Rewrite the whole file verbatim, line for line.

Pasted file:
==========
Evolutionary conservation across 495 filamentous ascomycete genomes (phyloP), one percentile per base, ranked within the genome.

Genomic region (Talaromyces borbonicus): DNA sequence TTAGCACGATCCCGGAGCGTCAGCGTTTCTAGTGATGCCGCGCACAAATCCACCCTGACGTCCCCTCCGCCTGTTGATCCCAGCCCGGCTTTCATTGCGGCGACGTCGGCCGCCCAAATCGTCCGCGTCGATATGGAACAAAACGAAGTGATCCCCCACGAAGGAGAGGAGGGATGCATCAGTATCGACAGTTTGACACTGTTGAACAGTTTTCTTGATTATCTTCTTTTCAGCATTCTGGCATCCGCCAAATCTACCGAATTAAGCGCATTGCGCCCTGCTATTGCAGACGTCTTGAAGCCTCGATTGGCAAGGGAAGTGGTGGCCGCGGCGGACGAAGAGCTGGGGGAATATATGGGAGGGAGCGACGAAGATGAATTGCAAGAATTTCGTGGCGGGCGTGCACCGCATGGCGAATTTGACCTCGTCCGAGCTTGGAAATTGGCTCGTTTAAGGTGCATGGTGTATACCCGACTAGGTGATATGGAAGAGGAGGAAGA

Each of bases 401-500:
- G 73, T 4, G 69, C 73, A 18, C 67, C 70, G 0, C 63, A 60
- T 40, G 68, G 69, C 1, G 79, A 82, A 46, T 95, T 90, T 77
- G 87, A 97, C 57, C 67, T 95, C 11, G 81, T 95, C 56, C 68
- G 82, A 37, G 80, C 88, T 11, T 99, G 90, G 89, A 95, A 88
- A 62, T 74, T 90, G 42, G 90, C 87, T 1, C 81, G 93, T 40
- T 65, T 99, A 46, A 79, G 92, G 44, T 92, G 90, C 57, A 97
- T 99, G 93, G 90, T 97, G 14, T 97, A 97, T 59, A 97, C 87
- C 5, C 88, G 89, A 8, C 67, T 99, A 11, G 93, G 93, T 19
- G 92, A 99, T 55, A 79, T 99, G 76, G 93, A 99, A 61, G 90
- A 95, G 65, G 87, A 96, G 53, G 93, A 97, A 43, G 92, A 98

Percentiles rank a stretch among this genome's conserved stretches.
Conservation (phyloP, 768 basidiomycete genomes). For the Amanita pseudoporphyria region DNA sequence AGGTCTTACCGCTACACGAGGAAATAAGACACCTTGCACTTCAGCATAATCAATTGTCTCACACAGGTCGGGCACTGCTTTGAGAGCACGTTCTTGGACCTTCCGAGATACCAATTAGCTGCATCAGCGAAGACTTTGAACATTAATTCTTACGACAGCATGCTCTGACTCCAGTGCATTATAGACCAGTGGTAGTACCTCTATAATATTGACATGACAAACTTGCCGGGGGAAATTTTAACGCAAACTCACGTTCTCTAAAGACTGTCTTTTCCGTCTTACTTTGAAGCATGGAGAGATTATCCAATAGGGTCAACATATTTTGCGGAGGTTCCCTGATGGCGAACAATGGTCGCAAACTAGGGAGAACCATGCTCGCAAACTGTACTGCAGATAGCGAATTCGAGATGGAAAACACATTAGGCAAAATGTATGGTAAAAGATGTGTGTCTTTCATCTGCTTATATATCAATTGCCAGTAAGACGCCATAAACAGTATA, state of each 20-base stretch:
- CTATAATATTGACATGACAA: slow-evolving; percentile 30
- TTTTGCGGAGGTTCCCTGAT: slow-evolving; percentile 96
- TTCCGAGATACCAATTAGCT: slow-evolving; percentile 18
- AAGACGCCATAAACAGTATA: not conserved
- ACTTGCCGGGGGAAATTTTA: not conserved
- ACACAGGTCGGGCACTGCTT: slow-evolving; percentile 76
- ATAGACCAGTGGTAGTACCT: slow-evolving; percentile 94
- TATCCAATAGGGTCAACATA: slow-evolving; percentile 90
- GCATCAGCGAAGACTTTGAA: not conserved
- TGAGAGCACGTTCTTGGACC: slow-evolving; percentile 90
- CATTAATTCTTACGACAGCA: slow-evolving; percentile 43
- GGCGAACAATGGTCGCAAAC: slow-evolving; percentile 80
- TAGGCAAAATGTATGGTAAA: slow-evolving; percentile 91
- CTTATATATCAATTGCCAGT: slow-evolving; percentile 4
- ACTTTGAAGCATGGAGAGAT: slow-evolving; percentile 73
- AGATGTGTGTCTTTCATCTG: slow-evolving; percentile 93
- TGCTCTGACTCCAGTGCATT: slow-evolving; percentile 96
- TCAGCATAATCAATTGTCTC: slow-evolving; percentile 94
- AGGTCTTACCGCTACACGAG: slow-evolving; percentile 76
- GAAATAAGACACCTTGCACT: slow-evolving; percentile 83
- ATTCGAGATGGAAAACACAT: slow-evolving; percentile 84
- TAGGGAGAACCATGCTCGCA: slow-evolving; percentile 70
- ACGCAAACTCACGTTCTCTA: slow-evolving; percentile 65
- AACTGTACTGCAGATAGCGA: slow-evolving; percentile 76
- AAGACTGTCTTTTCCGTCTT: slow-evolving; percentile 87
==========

Evolutionary conservation across 495 filamentous ascomycete genomes (phyloP), one percentile per base, ranked within the genome.

Genomic region (Talaromyces borbonicus): DNA sequence TTAGCACGATCCCGGAGCGTCAGCGTTTCTAGTGATGCCGCGCACAAATCCACCCTGACGTCCCCTCCGCCTGTTGATCCCAGCCCGGCTTTCATTGCGGCGACGTCGGCCGCCCAAATCGTCCGCGTCGATATGGAACAAAACGAAGTGATCCCCCACGAAGGAGAGGAGGGATGCATCAGTATCGACAGTTTGACACTGTTGAACAGTTTTCTTGATTATCTTCTTTTCAGCATTCTGGCATCCGCCAAATCTACCGAATTAAGCGCATTGCGCCCTGCTATTGCAGACGTCTTGAAGCCTCGATTGGCAAGGGAAGTGGTGGCCGCGGCGGACGAAGAGCTGGGGGAATATATGGGAGGGAGCGACGAAGATGAATTGCAAGAATTTCGTGGCGGGCGTGCACCGCATGGCGAATTTGACCTCGTCCGAGCTTGGAAATTGGCTCGTTTAAGGTGCATGGTGTATACCCGACTAGGTGATATGGAAGAGGAGGAAGA

Each of bases 401-500:
- G 73, T 4, G 69, C 73, A 18, C 67, C 70, G 0, C 63, A 60
- T 40, G 68, G 69, C 1, G 79, A 82, A 46, T 95, T 90, T 77
- G 87, A 97, C 57, C 67, T 95, C 11, G 81, T 95, C 56, C 68
- G 82, A 37, G 80, C 88, T 11, T 99, G 90, G 89, A 95, A 88
- A 62, T 74, T 90, G 42, G 90, C 87, T 1, C 81, G 93, T 40
- T 65, T 99, A 46, A 79, G 92, G 44, T 92, G 90, C 57, A 97
- T 99, G 93, G 90, T 97, G 14, T 97, A 97, T 59, A 97, C 87
- C 5, C 88, G 89, A 8, C 67, T 99, A 11, G 93, G 93, T 19
- G 92, A 99, T 55, A 79, T 99, G 76, G 93, A 99, A 61, G 90
- A 95, G 65, G 87, A 96, G 53, G 93, A 97, A 43, G 92, A 98

Percentiles rank a stretch among this genome's conserved stretches.
Conservation (phyloP, 768 basidiomycete genomes). For the Amanita pseudoporphyria region DNA sequence AGGTCTTACCGCTACACGAGGAAATAAGACACCTTGCACTTCAGCATAATCAATTGTCTCACACAGGTCGGGCACTGCTTTGAGAGCACGTTCTTGGACCTTCCGAGATACCAATTAGCTGCATCAGCGAAGACTTTGAACATTAATTCTTACGACAGCATGCTCTGACTCCAGTGCATTATAGACCAGTGGTAGTACCTCTATAATATTGACATGACAAACTTGCCGGGGGAAATTTTAACGCAAACTCACGTTCTCTAAAGACTGTCTTTTCCGTCTTACTTTGAAGCATGGAGAGATTATCCAATAGGGTCAACATATTTTGCGGAGGTTCCCTGATGGCGAACAATGGTCGCAAACTAGGGAGAACCATGCTCGCAAACTGTACTGCAGATAGCGAATTCGAGATGGAAAACACATTAGGCAAAATGTATGGTAAAAGATGTGTGTCTTTCATCTGCTTATATATCAATTGCCAGTAAGACGCCATAAACAGTATA, state of each 20-base stretch:
- CTATAATATTGACATGACAA: slow-evolving; percentile 30
- TTTTGCGGAGGTTCCCTGAT: slow-evolving; percentile 96
- TTCCGAGATACCAATTAGCT: slow-evolving; percentile 18
- AAGACGCCATAAACAGTATA: not conserved
- ACTTGCCGGGGGAAATTTTA: not conserved
- ACACAGGTCGGGCACTGCTT: slow-evolving; percentile 76
- ATAGACCAGTGGTAGTACCT: slow-evolving; percentile 94
- TATCCAATAGGGTCAACATA: slow-evolving; percentile 90
- GCATCAGCGAAGACTTTGAA: not conserved
- TGAGAGCACGTTCTTGGACC: slow-evolving; percentile 90
- CATTAATTCTTACGACAGCA: slow-evolving; percentile 43
- GGCGAACAATGGTCGCAAAC: slow-evolving; percentile 80
- TAGGCAAAATGTATGGTAAA: slow-evolving; percentile 91
- CTTATATATCAATTGCCAGT: slow-evolving; percentile 4
- ACTTTGAAGCATGGAGAGAT: slow-evolving; percentile 73
- AGATGTGTGTCTTTCATCTG: slow-evolving; percentile 93
- TGCTCTGACTCCAGTGCATT: slow-evolving; percentile 96
- TCAGCATAATCAATTGTCTC: slow-evolving; percentile 94
- AGGTCTTACCGCTACACGAG: slow-evolving; percentile 76
- GAAATAAGACACCTTGCACT: slow-evolving; percentile 83
- ATTCGAGATGGAAAACACAT: slow-evolving; percentile 84
- TAGGGAGAACCATGCTCGCA: slow-evolving; percentile 70
- ACGCAAACTCACGTTCTCTA: slow-evolving; percentile 65
- AACTGTACTGCAGATAGCGA: slow-evolving; percentile 76
- AAGACTGTCTTTTCCGTCTT: slow-evolving; percentile 87